Amnesty International has concluded that the activity and magnitude of war crime trials has increased, largely due to international pressures and support of NGOs resulting in the BiH completing 123 cases and convict 134 perpetrators since 2004, however these cases are only a small portion of the 900 cases currently on backlog, and these 900 cases only represent a small sample of the many crimes, perpetrators, and victims that emerged and occurred during and after the war. The BiH war crimes trials can be characterized by high acquittal rates and reduced sentences for those convicted, nearly two thirds receive only 3 – 5 years of imprisonment, while in some jurisdictions defendants may benefit from various legal loopholes and provisions that allow for sentencing of only 12 months or even fines, allowing perpetrators of rape and violence to buy their way out of prison by gaming a flawed legal system and ultimately thwarting justice.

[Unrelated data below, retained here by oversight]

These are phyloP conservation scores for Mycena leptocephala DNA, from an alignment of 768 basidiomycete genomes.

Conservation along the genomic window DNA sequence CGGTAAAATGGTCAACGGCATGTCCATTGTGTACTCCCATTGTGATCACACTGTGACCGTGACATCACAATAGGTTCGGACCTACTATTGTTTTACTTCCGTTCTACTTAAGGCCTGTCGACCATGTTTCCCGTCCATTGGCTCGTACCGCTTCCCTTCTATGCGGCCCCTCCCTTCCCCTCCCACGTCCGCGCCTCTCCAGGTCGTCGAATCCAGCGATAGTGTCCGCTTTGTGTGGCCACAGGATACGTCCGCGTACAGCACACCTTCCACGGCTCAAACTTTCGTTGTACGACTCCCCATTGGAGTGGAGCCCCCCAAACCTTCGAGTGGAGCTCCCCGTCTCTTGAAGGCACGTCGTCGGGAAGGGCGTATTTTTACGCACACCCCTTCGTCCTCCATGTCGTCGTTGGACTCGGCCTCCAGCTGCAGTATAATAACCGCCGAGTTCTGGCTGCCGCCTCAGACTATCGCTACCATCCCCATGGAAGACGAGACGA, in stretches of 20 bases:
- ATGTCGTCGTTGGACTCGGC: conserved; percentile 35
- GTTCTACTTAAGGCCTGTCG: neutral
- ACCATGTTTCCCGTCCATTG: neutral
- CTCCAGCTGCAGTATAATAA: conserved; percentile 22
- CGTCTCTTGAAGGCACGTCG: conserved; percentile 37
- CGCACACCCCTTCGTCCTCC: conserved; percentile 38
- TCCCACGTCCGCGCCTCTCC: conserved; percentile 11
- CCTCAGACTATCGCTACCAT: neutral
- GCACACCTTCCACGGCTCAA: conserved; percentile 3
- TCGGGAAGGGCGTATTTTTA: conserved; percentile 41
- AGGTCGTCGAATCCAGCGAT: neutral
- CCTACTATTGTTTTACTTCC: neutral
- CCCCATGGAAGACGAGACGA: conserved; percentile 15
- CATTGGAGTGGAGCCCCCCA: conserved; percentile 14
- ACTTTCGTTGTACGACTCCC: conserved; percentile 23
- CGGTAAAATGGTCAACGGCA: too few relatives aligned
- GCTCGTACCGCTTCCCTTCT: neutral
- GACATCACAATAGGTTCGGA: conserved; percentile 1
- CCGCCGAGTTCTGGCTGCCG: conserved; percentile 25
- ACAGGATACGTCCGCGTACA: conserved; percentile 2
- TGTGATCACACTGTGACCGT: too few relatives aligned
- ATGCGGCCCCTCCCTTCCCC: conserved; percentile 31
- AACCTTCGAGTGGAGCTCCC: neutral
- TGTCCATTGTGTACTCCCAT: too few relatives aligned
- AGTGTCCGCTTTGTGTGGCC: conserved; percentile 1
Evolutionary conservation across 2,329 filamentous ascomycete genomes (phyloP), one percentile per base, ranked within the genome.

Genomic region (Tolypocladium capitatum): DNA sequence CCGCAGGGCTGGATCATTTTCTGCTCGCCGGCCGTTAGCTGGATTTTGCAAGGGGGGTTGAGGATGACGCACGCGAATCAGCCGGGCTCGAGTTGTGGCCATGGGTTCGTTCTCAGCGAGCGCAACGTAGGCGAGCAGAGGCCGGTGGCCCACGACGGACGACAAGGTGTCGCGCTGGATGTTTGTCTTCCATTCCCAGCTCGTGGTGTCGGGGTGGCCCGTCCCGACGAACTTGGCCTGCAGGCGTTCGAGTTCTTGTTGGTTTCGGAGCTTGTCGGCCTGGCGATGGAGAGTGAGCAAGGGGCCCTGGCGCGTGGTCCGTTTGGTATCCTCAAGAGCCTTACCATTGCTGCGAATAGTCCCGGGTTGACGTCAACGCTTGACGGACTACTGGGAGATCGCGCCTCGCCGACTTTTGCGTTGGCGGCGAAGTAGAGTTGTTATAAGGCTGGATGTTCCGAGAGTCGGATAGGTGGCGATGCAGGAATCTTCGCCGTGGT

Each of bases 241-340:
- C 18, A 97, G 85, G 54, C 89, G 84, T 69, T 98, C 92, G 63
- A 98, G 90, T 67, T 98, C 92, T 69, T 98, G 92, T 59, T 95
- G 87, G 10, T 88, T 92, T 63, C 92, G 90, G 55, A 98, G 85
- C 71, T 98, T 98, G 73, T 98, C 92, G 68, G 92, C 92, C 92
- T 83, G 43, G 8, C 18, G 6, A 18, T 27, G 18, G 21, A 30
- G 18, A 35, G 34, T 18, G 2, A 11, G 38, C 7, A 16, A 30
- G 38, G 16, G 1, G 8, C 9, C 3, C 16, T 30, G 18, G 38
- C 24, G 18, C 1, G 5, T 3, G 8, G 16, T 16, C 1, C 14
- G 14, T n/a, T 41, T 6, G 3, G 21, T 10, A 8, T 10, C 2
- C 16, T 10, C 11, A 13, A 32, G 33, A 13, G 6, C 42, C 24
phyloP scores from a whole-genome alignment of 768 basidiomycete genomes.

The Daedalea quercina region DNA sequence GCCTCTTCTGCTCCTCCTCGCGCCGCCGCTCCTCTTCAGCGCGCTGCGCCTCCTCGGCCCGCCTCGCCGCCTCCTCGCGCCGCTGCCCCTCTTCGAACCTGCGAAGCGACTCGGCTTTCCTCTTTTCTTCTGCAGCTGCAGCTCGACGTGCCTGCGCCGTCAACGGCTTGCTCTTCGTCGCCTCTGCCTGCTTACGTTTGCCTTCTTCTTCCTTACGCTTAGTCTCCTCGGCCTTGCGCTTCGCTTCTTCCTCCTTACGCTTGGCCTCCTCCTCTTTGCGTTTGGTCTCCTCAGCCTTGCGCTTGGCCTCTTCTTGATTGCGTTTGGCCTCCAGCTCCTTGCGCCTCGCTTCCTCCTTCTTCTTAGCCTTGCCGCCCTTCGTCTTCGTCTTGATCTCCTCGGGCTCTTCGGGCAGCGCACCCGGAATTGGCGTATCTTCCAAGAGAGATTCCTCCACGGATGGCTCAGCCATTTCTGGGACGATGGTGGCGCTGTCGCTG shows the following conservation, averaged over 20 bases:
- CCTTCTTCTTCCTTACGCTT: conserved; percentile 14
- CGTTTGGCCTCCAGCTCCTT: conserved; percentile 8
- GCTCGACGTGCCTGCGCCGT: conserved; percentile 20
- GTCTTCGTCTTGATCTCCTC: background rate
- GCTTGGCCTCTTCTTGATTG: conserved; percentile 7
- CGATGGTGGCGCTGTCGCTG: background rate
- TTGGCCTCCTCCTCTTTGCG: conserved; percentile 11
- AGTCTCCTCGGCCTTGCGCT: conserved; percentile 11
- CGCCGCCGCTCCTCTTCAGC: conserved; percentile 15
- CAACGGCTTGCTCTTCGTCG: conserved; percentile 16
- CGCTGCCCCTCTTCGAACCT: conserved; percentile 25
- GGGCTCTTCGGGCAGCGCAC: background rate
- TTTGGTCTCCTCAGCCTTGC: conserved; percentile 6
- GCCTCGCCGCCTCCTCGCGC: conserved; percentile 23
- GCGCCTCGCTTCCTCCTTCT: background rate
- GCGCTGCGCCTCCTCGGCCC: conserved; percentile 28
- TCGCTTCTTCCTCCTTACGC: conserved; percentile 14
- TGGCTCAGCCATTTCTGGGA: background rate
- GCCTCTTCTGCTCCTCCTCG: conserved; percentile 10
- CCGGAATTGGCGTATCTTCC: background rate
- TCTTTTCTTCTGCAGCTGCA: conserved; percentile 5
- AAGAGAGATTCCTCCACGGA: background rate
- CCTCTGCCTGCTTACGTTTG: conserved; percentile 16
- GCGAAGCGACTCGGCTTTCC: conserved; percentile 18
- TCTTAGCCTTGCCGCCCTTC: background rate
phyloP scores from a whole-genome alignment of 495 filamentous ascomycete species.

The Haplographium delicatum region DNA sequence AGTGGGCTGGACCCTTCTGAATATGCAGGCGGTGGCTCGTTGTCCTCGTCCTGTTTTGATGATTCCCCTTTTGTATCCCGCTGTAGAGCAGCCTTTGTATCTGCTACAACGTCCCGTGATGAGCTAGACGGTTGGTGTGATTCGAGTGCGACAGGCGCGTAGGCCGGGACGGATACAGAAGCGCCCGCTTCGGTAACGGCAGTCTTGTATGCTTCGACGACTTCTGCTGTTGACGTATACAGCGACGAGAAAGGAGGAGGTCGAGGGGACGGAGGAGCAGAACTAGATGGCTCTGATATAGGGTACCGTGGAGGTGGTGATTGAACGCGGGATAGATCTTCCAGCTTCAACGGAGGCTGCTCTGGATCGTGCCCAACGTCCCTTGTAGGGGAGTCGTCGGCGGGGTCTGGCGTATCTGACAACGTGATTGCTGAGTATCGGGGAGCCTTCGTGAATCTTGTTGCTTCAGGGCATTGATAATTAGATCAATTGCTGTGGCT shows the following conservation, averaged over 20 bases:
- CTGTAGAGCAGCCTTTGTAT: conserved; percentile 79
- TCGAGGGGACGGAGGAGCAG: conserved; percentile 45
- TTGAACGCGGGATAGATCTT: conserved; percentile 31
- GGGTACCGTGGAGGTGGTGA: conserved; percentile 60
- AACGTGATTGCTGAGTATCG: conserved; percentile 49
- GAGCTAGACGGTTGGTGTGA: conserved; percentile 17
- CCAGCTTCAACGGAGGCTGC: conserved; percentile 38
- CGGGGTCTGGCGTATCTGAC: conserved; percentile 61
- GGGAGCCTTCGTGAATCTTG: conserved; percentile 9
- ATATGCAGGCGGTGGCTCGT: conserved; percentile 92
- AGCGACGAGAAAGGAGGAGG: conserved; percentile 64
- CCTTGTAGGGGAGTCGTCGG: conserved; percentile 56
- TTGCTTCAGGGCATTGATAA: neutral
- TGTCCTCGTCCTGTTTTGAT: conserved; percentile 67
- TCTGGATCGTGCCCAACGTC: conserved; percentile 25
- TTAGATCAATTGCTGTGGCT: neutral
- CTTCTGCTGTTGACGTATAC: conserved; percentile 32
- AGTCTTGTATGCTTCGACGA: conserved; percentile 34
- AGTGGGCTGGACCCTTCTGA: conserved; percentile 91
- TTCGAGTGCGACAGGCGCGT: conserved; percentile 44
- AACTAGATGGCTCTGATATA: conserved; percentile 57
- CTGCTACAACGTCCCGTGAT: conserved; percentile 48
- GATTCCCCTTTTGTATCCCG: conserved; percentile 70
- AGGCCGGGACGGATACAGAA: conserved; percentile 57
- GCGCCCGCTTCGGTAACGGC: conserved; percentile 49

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A Look at Gender-Based Violence During History. (2020, Jul 06). Retrieved from https://papersowl.com/examples/a-look-at-gender-based-violence-during-history/